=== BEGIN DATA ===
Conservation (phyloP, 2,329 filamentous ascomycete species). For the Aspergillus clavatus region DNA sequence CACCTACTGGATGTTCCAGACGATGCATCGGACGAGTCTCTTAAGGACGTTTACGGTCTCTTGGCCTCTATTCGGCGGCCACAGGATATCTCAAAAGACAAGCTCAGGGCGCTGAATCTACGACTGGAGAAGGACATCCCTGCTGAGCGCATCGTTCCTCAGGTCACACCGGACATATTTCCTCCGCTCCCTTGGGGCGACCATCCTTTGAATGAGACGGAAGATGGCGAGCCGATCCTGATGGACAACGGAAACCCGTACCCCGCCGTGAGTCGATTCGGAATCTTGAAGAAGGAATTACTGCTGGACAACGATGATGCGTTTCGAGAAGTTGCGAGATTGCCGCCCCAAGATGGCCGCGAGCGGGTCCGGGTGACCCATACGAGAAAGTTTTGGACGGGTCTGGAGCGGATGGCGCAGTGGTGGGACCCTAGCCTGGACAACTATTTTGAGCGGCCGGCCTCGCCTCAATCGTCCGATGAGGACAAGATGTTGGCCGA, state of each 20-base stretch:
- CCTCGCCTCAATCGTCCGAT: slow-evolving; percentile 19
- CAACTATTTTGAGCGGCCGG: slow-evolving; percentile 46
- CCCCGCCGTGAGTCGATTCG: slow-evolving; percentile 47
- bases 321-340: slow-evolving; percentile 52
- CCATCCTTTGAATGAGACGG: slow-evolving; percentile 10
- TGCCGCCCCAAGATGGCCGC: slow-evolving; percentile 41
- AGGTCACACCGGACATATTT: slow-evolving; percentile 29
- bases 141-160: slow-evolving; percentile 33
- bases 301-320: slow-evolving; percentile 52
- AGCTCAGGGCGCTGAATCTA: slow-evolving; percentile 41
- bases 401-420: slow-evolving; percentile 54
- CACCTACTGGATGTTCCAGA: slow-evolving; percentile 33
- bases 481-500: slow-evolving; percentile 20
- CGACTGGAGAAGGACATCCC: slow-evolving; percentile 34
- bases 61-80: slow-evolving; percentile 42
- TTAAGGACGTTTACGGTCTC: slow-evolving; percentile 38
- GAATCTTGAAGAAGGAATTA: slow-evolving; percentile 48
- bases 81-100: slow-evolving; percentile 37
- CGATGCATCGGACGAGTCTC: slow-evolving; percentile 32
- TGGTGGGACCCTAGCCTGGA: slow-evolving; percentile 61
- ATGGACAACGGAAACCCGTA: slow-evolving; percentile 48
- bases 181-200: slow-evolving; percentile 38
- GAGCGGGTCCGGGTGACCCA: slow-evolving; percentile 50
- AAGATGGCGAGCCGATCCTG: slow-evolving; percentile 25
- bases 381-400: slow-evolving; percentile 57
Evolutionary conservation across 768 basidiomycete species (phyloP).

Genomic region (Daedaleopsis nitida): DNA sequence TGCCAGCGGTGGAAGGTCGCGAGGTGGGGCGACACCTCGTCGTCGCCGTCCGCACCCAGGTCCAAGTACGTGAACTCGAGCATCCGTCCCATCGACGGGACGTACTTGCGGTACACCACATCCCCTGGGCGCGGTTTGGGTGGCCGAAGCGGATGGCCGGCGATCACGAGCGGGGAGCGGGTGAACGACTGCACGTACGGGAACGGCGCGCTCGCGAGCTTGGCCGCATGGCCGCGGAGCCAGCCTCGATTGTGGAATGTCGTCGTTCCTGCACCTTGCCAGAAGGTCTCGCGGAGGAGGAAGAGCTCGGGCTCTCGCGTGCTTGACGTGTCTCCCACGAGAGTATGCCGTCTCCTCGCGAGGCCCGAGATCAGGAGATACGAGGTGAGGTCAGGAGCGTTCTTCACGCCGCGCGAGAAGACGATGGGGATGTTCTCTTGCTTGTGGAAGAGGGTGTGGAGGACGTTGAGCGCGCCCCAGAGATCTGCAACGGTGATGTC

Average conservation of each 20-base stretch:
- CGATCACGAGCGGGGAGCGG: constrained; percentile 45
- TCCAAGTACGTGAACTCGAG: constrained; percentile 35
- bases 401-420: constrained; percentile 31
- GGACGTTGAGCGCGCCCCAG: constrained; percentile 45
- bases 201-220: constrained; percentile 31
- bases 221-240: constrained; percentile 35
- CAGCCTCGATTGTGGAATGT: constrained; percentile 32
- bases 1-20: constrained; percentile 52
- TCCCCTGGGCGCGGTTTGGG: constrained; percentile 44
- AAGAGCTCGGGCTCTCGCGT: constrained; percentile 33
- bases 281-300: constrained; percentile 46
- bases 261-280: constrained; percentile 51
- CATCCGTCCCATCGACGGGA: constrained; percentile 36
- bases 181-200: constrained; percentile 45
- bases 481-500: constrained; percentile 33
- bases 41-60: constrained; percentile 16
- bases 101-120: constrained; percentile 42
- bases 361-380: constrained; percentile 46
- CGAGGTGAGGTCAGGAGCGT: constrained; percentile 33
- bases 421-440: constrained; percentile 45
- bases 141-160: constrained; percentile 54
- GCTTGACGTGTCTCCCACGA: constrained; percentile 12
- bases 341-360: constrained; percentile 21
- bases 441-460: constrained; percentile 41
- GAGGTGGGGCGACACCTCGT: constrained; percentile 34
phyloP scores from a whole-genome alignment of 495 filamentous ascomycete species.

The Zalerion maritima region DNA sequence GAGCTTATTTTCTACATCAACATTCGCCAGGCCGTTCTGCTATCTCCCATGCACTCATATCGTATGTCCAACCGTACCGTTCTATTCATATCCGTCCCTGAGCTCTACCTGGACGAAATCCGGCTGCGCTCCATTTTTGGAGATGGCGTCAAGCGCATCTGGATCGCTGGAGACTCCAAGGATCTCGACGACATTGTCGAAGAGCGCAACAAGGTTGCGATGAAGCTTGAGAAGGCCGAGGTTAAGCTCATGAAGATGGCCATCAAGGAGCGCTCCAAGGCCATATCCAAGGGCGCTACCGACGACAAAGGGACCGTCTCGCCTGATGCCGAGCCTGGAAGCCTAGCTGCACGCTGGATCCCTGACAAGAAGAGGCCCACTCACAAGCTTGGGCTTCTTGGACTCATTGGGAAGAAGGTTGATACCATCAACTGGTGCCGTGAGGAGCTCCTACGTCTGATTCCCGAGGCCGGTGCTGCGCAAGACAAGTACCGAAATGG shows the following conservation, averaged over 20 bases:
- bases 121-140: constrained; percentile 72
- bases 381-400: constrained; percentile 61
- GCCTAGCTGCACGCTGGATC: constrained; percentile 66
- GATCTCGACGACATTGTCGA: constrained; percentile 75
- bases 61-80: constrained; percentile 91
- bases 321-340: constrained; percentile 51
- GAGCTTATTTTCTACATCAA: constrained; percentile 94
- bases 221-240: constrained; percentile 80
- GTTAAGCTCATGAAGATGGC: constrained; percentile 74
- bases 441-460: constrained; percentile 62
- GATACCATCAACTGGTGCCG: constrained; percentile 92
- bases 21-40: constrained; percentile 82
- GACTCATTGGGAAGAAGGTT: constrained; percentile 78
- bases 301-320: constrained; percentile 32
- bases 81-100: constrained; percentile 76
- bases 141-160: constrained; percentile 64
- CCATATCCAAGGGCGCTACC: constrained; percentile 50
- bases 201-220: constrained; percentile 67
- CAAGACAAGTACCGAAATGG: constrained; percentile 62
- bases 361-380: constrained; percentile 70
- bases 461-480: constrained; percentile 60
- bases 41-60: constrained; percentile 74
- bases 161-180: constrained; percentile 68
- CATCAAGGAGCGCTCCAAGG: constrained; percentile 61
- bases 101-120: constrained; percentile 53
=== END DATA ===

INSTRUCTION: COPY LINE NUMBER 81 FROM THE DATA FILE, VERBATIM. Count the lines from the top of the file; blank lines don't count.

- bases 101-120: constrained; percentile 53